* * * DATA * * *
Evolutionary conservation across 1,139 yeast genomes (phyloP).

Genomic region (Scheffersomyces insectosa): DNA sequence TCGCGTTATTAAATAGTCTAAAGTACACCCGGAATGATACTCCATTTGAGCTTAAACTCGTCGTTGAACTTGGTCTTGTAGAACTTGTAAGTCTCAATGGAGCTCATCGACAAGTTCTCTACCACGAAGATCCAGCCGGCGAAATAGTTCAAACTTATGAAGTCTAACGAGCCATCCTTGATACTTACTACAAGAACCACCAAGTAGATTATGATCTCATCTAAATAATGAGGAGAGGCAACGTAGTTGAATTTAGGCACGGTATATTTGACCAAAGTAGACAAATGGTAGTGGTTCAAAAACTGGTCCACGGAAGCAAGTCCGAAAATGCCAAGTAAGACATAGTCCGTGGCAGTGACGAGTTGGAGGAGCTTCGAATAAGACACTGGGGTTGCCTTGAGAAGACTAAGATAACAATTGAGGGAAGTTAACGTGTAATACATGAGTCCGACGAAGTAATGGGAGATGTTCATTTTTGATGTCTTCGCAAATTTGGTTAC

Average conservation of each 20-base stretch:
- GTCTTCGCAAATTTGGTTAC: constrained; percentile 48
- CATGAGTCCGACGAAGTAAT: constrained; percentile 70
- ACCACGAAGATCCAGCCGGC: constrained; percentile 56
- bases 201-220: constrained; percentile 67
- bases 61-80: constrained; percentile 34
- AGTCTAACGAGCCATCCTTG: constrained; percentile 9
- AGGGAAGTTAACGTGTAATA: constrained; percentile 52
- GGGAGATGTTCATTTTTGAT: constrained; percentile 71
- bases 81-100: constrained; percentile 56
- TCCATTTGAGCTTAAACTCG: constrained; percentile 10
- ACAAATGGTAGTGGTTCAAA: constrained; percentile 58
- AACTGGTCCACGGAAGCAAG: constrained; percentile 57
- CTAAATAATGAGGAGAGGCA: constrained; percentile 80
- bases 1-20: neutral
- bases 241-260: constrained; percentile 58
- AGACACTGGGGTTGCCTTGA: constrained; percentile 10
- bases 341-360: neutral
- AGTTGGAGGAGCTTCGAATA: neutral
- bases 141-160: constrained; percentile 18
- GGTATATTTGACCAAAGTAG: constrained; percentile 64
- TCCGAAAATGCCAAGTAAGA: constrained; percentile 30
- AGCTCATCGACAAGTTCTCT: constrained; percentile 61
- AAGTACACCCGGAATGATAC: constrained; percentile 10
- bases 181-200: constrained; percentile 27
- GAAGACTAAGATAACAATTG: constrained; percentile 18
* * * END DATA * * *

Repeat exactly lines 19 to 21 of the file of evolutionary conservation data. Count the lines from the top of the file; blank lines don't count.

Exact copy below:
- AGACACTGGGGTTGCCTTGA: constrained; percentile 10
- bases 341-360: neutral
- AGTTGGAGGAGCTTCGAATA: neutral